Grape preharvest monitoring program: Overview
Grape Preharvest Monitoring Program
Importance to the Grape and Wine Industry
The Cool Climate Oenology and Viticulture Institute (CCOVI) in collaboration with the Grape Growers of Ontario are sampling and testing grape samples leading up to the commercial harvest. Preharvest berry sampling and analysis is an important initiative. Like many of the other world class wine growing regions, the Niagara Peninsula is subject to large climatic variations from year to year and grape maturity is uniquely specific to each vintage, cultivar, and terroir. Therefore, it is important to track the development of the fruit composition of key grape varieties across the region to assist in determining and scheduling the time to harvest. Until now, there has not been a ‘third party’ source of information available to the grape and wine community to provide timely information on the current status of grape berry development in terms of soluble solids, titratable acidity, pH, and acetic acid across the Niagara Peninsula. These parameters are important to grape growers and processors in making crucial viticulture and harvesting decisions that are fundamental to final grape and wine quality. This initiative is supported by funding through Agriculture and Agri-Food Canada’s (AAFC) Developing Innovative Agri-Products initiative and the Ontario Ministry of Research and Innovation's (MRI) Ontario Research Fund, which support industry-led research and innovation. This project is a collaboration between AAFC, MRI, the Grape Growers of Ontario and Brock’s CCOVI and is part of CCOVI’s heightened emphasis on outreach to the grape and wine industry.
Description of the Project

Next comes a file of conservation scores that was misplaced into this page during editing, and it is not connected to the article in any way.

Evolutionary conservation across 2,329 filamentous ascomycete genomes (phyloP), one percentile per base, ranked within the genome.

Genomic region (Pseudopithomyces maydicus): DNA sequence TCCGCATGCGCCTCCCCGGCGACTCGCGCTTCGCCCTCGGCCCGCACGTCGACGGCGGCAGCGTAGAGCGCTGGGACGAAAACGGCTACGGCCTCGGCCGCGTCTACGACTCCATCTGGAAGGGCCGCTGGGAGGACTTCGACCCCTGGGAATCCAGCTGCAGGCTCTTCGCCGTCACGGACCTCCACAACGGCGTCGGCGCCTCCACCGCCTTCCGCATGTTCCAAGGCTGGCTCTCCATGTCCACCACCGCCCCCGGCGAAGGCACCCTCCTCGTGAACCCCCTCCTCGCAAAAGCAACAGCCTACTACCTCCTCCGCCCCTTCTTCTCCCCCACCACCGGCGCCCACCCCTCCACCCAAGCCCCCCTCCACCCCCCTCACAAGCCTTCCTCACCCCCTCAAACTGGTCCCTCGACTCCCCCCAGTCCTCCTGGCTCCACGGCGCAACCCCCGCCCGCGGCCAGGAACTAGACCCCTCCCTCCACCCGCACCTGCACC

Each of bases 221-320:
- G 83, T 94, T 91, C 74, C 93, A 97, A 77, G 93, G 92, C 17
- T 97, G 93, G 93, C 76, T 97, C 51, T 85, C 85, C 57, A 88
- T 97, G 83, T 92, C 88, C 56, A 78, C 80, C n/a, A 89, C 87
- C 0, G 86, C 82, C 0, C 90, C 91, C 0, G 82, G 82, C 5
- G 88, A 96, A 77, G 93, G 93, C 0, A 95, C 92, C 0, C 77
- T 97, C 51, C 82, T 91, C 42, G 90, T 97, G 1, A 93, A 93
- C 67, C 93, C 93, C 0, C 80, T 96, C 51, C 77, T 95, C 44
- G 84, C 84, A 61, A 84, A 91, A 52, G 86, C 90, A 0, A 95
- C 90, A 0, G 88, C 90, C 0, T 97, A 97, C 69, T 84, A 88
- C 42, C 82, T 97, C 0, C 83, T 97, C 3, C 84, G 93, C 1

The varieties chosen for this project are the four most common vinifera varieties planted in the Niagara Peninsula appellation which include Riesling, Chardonnay, Cabernet Franc, and Cabernet Sauvignon. For each variety, four sites will be selected that are representative of different crop sizes per acre. Two of the sites will be west of the Welland canal and the other two sites will be located east of the canal. Therefore, the sampling will try to account for geographical differences as well as vineyard management rationales. The viticulturist from CCOVI will collect samples on a weekly basis. Cluster samples (20/block) will be collected to account for within cluster variation in berry ripeness. Sampling methodology will be consistent for all blocks. Clusters will be sampled in a grid-like pattern and taken from different positions of the canopy and on opposite sides of the row to ensure a representative sample. The fruit will be immediately analyzed by CCOVI Analytical Services for Brix (°Brix using an Abbe bench top refractometer), titratable acidity (titration using NaOH to an end-point of pH 8.2), pH (using a Corning pH meter), and acetic acid (Megazyme acetic acid enzyme assay kit). This information will be available weekly in PDF format posted to the CCOVI website so that the maturation process can be tracked leading up to harvest and the current fruit composition of these varieties can be conveyed to the grape and wine industry. The harvest information will also be posted through the OMAFRA website which will link to their crop report. All grower information will remain confidential to protect their anonymity.